Apparent Differences Between Culture and Behavior
It is initially quite puzzling to see that in the survey interviews parents and children agree that the members of their own, as well as the other, generation are failing to act as they should according to their own standards. It is not unusual for individuals to see themselves as wrong in particular instances and as personally responsible for specific, undesirable events or states. Still, to characterize themselves as behaving badly over a length of time and across the spectrum of training children or growing up is surely remarkable.
Karen Horney (1937) held that neurosis was characterized by continuing behavior contrary to the values of those who displayed the behavior. Since the Swahili survey interviews show that those interviewed do condemn what they say is their own behavior, the possibility must be considered that they are neurotics in Horney's terms.
Another possibility, of course, is that although informants say that a crucial factor in producing the family life and child behavior they themselves condemn is their own behavior, they do not "really" mean what they say. It is less than startling to observe that people in a wide variety of societies say things for reasons other than that they believe them to be true.
If we must choose between characterizing the Mombasa Swahili informants as neurotics who cannot restrain themselves from acting in ways they themselves find objectionable or as characterizing their statements as reflecting something other than a straightforward expression of the understandings they hold, it would seem that there is more support for doubting the full and complete accuracy of their statements than for doubting their mental health.
Taking the members of the Swahili group in general, I have no evidence indicating that neurotic tendencies among them are beyond what is found in other groups. They make their livings, raise their children to become functioning adults, carry on many reasonably gratifying social relationships, and give no signs of suffering more than the rest of humanity. However, members of this group have shown themselves to be no less willing to bend the truth, exaggerate, omit, and plain fabricate when it serves their purposes than do members of other groups I am familiar with.
This is not to say that informants were not telling the truth in their responses to the survey. A statement made independently by a substantial proportion of a group's members surely takes on a special status even if it is ultimately judged to be one that those who make it know to be other than an accurate representation of reality. What can be said about the survey interview data is that they are at odds with the informally gathered information about the same issues and that they do not seem to be in accord with observed behavior.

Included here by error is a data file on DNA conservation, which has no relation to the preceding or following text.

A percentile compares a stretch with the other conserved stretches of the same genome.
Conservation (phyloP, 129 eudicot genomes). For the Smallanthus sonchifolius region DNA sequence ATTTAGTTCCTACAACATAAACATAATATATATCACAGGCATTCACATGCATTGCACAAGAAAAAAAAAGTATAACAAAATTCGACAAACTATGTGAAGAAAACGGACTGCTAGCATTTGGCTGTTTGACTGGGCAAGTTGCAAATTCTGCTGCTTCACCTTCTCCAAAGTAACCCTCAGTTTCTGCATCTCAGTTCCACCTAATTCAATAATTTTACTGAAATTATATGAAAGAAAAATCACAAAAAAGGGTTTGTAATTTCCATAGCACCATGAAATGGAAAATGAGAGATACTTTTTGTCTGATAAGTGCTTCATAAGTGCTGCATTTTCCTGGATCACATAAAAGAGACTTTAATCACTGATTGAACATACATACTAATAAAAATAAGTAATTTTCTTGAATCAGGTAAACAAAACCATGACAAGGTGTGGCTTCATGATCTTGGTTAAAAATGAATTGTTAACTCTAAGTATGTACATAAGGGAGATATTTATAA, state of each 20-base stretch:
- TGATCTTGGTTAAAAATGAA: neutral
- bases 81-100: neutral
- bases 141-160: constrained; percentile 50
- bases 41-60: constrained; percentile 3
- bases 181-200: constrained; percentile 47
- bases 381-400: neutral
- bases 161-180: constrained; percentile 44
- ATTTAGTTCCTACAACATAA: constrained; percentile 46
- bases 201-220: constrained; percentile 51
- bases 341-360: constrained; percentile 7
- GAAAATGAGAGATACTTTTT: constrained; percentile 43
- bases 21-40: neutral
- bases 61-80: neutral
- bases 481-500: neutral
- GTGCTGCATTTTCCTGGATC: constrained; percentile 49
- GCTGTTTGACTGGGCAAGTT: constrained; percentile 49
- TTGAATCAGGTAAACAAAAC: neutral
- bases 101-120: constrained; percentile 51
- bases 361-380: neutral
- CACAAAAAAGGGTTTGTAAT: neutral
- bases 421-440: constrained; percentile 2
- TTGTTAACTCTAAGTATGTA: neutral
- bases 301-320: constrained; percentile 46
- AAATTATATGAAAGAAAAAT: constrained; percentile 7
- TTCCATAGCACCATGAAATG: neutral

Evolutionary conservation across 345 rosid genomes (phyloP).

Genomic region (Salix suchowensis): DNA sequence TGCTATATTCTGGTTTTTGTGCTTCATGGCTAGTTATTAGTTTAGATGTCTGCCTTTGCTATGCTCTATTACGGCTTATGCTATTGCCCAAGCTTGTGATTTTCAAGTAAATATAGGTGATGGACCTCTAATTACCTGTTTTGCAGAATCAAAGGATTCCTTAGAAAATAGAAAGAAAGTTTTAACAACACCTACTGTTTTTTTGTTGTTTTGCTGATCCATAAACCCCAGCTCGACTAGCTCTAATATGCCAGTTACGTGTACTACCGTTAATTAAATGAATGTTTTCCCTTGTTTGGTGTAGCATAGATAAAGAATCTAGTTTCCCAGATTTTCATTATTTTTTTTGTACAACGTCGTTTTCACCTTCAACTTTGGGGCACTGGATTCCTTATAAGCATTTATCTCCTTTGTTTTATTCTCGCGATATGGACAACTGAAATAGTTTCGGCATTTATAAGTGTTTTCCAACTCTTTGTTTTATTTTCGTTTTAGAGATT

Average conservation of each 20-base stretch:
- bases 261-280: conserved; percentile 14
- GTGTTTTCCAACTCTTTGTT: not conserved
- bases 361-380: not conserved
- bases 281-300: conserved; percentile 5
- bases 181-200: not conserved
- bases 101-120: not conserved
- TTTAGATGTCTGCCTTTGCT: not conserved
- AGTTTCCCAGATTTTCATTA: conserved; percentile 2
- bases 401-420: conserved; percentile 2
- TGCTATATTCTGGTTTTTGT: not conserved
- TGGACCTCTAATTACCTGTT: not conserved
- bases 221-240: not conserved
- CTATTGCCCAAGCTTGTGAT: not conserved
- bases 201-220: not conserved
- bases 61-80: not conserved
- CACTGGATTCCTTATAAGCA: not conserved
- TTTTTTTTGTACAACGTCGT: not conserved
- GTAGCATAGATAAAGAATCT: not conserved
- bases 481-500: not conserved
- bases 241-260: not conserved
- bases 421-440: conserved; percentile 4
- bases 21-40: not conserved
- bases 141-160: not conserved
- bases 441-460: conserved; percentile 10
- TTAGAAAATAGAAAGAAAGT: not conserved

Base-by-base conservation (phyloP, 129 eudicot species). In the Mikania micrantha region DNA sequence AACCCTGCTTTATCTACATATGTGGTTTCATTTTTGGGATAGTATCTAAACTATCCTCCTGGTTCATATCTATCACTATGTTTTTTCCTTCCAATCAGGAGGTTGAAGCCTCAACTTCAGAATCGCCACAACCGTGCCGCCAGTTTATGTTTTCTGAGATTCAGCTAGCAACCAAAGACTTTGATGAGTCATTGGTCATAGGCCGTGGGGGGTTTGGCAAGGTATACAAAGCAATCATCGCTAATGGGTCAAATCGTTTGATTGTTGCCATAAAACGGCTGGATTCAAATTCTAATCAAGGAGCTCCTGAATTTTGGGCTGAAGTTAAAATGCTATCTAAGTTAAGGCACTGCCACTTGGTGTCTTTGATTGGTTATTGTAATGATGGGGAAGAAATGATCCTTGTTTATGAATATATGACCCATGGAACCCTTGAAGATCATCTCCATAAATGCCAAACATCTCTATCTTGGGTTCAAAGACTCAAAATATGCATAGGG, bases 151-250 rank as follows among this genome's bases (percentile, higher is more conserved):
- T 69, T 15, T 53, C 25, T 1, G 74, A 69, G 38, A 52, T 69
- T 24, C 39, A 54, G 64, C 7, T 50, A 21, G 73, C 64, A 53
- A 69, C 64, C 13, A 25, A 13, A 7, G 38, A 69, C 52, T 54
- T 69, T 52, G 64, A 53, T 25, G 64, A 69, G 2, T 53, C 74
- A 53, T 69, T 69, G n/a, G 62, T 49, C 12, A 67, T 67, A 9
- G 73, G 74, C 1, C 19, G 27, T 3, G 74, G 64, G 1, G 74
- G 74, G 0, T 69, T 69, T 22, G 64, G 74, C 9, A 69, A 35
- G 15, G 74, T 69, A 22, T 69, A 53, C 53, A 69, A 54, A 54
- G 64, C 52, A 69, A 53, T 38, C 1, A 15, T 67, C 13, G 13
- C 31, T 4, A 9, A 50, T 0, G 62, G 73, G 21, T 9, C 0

The statements in the survey must have some significance for those who
make them; otherwise, why would so many different people independently say the same things? They cannot, however, be taken as straightforward statements of "real" beliefs and evaluations. If the elders blame themselves as much as they blame the younger generation, as their statements in the survey indicate they do, why do their informal statements and observed behavior only manifest disapproval of the young and no effort to change their own actions?
Similarly, if the younger people recognize their own behavior as "bad" and accept at least part of the responsibility for it being that, why is there no evidence that they attempt to abandon their current patterns of behavior? The responses in the survey are shared, as the statistics in table 12 show, but they do not seem related to the behavior they address in any straightforward and observable way.
What people say concerning the behavior of the younger generation in the informal discussions of that behavior is consistent with what they are observed to do, in that each group deplores the activity of the other and implies or states a view of itself as blameless. Unlike the implications of the responses given in the survey interviews, the understandings inferred from the informal discussions are entirely consistent with the behavior that the members of each generation manifests. What explains this seeming contradiction between what is said in the interviews and what actually guides behavior?